Over £3million to be given to controversial plans to redevelop site by Newcastle's St James' Park

Credit LDRS
Artistic impressions show what the area on Strawberry Place could look like, but work on the area stalled when the previous developer - High Street Group-went into administration. Credit: LDRS

Over £3million of public money is planned to boost controversial redevelopment plans in Newcastle.

The money is set to be used in the regeneration of Strawberry Place - the land outside Newcastle United's St James' Park, and on the car park above St James' metro station.

It is believed the North of Tyne Combined Authority (NTCA) plans to give almost £3.5million to the redevelopment, which would see new apartment blocks, offices and a hotel in the area.

Mike Ashley, the former owner of NUFC, sold the inner city site in 2019, despite backlash from Newcastle United fans and Newcastle Central MP Chi Onwurah.

It was claimed the move could cause Newcastle United to move away from its iconic city centre site in the future, if the club wanted to expand.

Despite this city councillors approved £120 million plans for the areas transformation.

Redevelopment plans are now controlled by investment group Reditum Capital, much to the anger of supporters, but stalled when the previous developer High Street Group fell into administration.

The lack of construction work Strawberry Place had sparked some hope amongst fans that the club could try and buy the area back to pursue an extension of the Gallowgate End.

It follows the 2021 take over of NUFC by the Saudi-led consortium, as the new ownership has spoken of wanting to expand St James' Park.

It is said to be working with Newcastle City Council to explore possibilities.

It is believed the development could support nearly 2,000 construction jobs and put £670 million into the region's economy within 10 years. Credit: LDRS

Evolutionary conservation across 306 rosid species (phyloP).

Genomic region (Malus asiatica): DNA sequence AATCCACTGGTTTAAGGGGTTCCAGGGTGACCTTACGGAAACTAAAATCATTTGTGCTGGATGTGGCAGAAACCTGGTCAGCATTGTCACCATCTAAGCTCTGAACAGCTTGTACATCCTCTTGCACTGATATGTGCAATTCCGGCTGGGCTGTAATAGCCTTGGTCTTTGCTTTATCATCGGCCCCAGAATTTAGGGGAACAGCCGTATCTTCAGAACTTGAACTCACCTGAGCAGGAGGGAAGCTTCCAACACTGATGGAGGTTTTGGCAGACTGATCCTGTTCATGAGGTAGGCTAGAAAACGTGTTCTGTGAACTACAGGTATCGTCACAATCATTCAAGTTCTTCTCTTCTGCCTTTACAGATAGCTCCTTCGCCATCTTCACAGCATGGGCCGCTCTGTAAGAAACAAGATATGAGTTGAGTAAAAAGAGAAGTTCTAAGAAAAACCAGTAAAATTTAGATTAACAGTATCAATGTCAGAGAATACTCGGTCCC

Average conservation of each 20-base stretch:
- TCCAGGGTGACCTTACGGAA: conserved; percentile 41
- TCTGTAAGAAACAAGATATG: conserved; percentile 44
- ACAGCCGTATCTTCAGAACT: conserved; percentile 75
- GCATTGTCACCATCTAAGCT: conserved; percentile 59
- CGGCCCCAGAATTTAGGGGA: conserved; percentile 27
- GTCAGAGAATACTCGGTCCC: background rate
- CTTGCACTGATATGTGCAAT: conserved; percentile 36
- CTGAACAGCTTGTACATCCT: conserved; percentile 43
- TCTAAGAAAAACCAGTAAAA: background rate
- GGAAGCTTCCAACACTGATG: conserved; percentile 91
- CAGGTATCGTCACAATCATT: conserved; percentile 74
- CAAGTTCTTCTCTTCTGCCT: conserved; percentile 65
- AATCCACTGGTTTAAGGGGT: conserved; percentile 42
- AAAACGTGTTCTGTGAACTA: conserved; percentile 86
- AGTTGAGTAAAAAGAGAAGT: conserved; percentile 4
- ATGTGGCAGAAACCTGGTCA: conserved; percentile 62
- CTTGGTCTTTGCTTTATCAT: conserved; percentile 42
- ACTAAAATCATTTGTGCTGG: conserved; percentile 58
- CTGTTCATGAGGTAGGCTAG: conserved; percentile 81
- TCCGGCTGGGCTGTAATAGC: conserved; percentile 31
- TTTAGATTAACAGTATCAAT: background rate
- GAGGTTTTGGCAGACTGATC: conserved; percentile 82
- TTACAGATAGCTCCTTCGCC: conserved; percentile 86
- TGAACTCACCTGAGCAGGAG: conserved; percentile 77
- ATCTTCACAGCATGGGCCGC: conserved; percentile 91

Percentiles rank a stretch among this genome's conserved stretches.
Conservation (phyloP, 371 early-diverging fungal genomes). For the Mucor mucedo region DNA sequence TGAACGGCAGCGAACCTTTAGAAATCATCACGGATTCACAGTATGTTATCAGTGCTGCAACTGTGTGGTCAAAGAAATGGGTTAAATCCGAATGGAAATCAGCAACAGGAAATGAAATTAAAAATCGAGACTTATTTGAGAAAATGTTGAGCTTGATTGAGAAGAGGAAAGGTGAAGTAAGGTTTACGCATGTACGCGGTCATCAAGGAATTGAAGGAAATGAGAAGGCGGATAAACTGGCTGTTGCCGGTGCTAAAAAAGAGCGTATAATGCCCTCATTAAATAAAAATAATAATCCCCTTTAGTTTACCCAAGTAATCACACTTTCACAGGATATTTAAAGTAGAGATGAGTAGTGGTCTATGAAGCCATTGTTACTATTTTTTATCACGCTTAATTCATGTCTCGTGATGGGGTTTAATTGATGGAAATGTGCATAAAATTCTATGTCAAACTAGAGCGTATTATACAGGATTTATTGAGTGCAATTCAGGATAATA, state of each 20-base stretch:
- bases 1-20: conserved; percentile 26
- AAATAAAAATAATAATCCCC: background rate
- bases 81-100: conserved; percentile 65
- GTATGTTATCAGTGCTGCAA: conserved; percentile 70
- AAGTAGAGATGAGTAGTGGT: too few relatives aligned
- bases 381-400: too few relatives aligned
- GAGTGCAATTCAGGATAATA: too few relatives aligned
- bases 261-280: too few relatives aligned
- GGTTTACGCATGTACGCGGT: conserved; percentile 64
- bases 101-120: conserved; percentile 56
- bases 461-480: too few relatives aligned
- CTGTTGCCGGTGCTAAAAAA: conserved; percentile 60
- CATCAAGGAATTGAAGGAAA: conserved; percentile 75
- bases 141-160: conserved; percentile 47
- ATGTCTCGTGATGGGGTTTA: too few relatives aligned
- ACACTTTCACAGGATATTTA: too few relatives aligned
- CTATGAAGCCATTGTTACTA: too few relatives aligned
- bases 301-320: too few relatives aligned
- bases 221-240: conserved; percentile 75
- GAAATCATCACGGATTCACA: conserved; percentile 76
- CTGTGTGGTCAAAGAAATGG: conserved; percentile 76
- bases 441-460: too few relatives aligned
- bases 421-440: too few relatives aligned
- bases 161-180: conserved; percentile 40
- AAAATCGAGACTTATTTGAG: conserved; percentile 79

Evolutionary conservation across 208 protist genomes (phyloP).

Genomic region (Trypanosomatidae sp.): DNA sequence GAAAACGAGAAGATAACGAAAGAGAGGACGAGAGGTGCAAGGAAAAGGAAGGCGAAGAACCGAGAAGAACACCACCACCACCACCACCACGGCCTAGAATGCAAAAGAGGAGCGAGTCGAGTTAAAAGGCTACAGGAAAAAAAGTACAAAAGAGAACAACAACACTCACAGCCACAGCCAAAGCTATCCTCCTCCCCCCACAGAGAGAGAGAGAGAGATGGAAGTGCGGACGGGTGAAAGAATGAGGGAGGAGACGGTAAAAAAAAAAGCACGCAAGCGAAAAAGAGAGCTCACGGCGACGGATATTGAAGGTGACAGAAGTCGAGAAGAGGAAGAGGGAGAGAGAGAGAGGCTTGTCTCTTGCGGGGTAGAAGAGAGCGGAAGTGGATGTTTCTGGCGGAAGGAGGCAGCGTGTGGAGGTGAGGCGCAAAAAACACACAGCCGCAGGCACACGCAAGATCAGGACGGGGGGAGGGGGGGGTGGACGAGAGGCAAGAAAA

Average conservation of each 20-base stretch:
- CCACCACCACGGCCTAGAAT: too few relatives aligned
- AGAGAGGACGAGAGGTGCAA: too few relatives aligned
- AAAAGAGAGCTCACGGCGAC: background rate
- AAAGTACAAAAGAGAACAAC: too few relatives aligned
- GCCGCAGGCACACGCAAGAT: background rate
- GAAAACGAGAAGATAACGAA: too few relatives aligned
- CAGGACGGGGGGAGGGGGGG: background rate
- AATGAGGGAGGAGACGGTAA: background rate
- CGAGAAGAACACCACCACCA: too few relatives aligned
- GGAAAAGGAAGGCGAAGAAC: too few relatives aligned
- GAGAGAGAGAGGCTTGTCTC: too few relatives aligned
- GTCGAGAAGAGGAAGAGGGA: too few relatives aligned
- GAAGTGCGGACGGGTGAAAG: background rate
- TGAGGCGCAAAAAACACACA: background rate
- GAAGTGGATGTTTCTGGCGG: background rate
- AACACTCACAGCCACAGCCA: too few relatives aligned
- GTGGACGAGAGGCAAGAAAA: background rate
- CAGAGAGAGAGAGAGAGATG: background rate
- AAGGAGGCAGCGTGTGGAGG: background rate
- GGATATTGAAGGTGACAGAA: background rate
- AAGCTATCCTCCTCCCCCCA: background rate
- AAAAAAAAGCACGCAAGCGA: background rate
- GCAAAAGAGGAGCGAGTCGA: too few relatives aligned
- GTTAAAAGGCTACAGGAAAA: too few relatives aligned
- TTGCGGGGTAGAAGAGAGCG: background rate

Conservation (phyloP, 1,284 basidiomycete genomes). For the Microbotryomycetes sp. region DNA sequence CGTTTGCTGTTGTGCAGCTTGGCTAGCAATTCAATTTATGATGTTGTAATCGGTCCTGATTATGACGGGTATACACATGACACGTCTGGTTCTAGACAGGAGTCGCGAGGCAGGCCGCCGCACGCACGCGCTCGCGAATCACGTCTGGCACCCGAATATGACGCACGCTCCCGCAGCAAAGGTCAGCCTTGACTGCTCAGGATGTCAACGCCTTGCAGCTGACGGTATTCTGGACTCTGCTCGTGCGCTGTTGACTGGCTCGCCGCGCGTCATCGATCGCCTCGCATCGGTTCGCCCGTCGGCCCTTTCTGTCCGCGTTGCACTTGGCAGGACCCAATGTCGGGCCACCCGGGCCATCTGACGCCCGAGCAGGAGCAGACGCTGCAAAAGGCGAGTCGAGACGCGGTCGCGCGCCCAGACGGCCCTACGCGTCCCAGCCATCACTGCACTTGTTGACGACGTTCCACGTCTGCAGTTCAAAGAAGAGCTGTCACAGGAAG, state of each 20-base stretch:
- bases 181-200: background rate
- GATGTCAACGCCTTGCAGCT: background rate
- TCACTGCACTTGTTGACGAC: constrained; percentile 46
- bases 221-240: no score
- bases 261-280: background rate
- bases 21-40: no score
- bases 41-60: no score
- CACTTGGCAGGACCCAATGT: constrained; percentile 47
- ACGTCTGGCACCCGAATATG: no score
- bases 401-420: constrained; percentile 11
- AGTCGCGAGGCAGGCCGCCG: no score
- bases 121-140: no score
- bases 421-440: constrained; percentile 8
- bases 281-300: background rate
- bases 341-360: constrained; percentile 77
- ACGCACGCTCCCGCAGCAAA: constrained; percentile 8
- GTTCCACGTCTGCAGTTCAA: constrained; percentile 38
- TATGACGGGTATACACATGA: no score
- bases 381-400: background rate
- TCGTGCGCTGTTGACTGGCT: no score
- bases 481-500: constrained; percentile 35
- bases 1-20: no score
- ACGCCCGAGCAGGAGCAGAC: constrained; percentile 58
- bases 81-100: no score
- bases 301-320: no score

The region's leaders, however, now look set to sign off on grant funding that will help the developers continue building on the site.

On Tuesday, North of Tyne mayor Jamie Driscoll and council leaders from Newcastle, Northumberland, and North Tyneside will be asked to sign off on spending millions of pounds to cover the redevelopment's spiralling costs.

The money worth almost £3.5million would come from the NTCA's Brownfield Housing Fund.

According to the Local Democracy Service, a report states: "The funding will help address the viability gap caused by site remediation and high abnormal costs, including the need for retaining structures, service diversions and highways costs."

It added that the development would support nearly 2,000 construction jobs and put £670 million into the North East's economy within 10 years.

Since 2021, Reditum has been the "person with significant control" at Strawberry Place Developments Limited, a former High Street Group company that was leading the scheme.

A spokesperson for Reditum said: "Strawberry Place Developments Ltd have been working hard for the last two years to bring forward the successful redevelopment of this site.

"We appreciate the support of all our partners and stakeholders in helping to bring this site back into use, provide new jobs and create much needed new homes and business space."

There has been ongoing work to build the headquarters of the Home Group on Strawberry Place. Those plans are entirely separate from the other development planned next to it.

Want a quick and expert briefing on the biggest news stories? Listen to our latest podcasts to find out What You Need To know...